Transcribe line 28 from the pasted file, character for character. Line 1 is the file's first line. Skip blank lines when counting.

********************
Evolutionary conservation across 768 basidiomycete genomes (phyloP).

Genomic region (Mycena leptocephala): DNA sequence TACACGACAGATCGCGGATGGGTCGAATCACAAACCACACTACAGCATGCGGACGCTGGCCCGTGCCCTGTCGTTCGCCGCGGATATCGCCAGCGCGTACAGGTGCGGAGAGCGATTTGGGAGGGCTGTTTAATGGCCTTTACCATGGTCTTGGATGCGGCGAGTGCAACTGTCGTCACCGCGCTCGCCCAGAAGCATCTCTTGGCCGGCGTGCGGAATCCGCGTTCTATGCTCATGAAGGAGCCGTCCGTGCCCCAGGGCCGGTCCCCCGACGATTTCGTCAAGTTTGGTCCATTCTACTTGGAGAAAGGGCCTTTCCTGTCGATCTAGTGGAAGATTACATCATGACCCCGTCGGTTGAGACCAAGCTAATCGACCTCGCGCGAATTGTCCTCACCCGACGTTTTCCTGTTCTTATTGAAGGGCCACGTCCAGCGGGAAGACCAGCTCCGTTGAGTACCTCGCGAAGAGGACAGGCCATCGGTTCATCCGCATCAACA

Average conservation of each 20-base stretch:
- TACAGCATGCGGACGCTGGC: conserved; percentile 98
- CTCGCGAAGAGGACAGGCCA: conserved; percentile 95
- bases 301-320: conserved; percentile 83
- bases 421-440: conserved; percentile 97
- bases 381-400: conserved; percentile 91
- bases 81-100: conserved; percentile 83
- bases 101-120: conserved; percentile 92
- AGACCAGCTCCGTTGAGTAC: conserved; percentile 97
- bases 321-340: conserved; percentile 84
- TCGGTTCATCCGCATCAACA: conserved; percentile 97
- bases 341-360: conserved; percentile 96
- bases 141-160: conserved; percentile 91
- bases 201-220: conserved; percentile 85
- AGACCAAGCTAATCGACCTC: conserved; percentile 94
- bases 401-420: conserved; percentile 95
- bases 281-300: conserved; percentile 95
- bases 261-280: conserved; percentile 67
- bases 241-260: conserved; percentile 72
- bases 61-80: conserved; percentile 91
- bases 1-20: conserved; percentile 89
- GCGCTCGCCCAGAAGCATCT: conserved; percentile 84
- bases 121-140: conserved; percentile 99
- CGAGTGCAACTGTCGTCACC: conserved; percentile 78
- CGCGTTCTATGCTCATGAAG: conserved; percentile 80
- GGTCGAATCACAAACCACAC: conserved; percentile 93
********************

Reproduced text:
- GGTCGAATCACAAACCACAC: conserved; percentile 93